Mitsuo Katsui’s Enduring Impact on Design

Introduction by Toshiaki Ide, Founder & Partner, IF Studio

When I grew up in Japan, we were searching for hope, products were poorly made—and Mitsuo Katsui, third in a lineage from Yusaku Kamekura and Ikko Tanaka, gave us the vision of how our design would evolve in post–World War II Japan. Katsui added another dimension to Japanese design by building on bold shapes, textures, and colors through an emphasis on movement, light, and shadow. With his colorful forms, the typical flat dimension of Japanese design emerged from the page, evoking emotions not before expressed: nostalgia combined with constant change. In this way, his work is revolutionary. It is like Katsui sees the world inside out.

What inspired or motivated you in your career?

Knowing historic facts inspired me to create.

What is your work philosophy?

Having a good knowledge of my background. I receive inspiration for the subject at hand by first having a knowledge of history and who I am.

Who is or was your greatest mentor?

Professor Masato Takahashi. He was my teacher and he initiated new design education in Japan.

What is the most difficult challenge you’ve had to overcome? 

It’s learning how to collaborate with many people and finding innovative ways to build upon the power of partnerships.

How did you make the transition to designing on the computer? 

In my youth, I was interested in the expressive capabilities of technology. I was thinking there existed elements of creation within these new media forms, so I shifted to digital instruments naturally.

Your career is still going strong. How do you keep up your creative inspiration?

I am inspired and stimulated to react to things present in ordinary life. I can be interested in even the most casual encounters; it’s an innate sensitivity.

What are the most important ingredients you require from a client to do successful work? 

Purpose and clarity in regard to the project.

What is the greatest satisfaction you get from your work?

A sense of fulfilment and accomplishment that the thing which I imagined got closer to completion.

Who are your favorite people or clients you’ve worked with? 

Tadao Umesao, a professor of cultural anthropology at the National Museum of Ethnology, whom I met when I worked with a lot of scholars starting up the encyclopedia and natural history museum. There were many things cultivated in the relationship with them. I was inspired by their combined knowledge.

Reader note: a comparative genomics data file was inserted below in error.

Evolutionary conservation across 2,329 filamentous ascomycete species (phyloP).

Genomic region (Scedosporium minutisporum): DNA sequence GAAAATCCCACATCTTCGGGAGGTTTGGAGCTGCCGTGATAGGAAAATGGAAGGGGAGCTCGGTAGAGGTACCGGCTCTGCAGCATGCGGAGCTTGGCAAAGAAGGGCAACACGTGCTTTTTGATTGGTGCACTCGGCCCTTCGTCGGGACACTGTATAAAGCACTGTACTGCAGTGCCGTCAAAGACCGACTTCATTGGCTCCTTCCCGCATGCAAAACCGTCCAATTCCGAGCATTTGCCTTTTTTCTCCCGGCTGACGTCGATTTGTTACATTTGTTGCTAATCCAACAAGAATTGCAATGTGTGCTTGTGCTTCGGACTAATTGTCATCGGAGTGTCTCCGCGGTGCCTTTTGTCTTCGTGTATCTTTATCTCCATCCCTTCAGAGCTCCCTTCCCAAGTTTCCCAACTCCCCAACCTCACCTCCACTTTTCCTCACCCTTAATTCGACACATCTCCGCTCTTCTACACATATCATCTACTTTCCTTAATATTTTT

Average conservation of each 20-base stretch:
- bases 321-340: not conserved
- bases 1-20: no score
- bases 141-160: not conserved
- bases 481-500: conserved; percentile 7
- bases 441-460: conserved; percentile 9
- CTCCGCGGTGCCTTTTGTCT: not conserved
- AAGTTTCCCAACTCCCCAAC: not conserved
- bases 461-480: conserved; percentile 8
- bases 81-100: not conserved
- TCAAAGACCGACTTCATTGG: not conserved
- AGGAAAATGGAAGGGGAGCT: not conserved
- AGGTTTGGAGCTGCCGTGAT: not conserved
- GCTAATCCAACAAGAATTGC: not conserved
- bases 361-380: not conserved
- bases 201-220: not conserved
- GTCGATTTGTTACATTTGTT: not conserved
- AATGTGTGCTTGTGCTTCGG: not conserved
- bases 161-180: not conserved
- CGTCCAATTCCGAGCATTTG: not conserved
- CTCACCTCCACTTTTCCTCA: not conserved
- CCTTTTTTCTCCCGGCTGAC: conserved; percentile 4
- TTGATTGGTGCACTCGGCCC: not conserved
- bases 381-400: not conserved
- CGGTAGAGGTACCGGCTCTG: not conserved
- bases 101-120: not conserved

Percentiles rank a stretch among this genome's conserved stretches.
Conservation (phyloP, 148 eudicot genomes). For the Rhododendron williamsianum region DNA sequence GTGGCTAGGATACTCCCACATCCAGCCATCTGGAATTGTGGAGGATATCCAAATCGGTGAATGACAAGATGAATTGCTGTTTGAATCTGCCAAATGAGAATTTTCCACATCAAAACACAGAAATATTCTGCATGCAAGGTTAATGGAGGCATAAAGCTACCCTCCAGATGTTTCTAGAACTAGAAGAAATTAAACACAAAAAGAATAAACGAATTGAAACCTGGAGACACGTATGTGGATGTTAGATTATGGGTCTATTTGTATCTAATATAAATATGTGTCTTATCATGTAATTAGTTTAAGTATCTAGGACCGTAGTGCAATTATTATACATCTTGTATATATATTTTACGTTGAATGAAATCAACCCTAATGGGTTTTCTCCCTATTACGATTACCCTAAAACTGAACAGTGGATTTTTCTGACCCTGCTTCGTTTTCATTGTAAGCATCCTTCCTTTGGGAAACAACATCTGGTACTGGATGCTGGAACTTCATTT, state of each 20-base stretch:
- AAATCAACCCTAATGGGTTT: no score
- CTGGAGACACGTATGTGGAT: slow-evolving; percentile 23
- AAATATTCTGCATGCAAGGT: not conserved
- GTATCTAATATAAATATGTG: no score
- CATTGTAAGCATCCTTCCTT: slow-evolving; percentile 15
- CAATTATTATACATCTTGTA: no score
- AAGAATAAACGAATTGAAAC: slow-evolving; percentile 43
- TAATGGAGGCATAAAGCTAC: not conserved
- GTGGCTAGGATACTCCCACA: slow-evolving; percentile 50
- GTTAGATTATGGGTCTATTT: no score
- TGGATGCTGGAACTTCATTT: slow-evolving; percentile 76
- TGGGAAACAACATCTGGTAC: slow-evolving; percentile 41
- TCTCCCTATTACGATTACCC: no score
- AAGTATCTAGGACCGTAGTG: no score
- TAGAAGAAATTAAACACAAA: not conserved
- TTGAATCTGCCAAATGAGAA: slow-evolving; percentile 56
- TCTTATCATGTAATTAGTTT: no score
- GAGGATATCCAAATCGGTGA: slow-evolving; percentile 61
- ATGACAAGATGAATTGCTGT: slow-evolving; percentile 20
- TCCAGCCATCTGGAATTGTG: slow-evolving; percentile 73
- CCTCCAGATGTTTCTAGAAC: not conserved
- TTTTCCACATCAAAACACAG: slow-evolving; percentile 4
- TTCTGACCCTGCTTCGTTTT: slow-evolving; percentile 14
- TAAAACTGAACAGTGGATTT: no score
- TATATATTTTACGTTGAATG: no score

What professional goals do you still have for yourself?

I will feel a sense of accomplishment if I can make an impressive thing which uses light and color as means of communication.

Who were some of your greatest past influences?

László Moholy-Nagy.

What advice would you have for students starting out today? 

Think about the future to gain perspective while knowing the recorded past and history. Vision is the most important thing.

What interests do you have outside of your work?

Incidents happen in the world. I am always conscious of international disasters such as war or the nuclear power generation. These are the evils human beings endure.

What do you value most?

I believe the beauty that each one of us can bring about in the world will be what allows us to respect differences in one another. I want to be careful of the thing which is only based on economic gain.

Where do you seek inspiration?

I seek inspiration in the gaps between daily action. I create by burying this gap.

How do you define success?

Success isn’t a thing; it’s something the spirit grasps for. We do not get closer to success without the desire to improve oneself.

Where do you see yourself in the future?

At the moment, it’s unknown. I do not yet fully understand the true meaning of the self.

Mitsuo Katsui (1931–2019) was credited with pioneering new forms of visual expression via new technologies. In addition to engaging in the full spectrum of graphic design, Katsui served as art director of the Japan World Exposition in Osaka (1970), the International Ocean Exposition in Okinawa (1975), and the International Exposition of Science and Technology in Tsukuba (1985). He was a Professor Emeritus at Musashino Art University, a member of the Board of Directors of JAGDA, and a recipient of numerous design awards.

To read more, purchase Journal #357 here.

Author: Graphis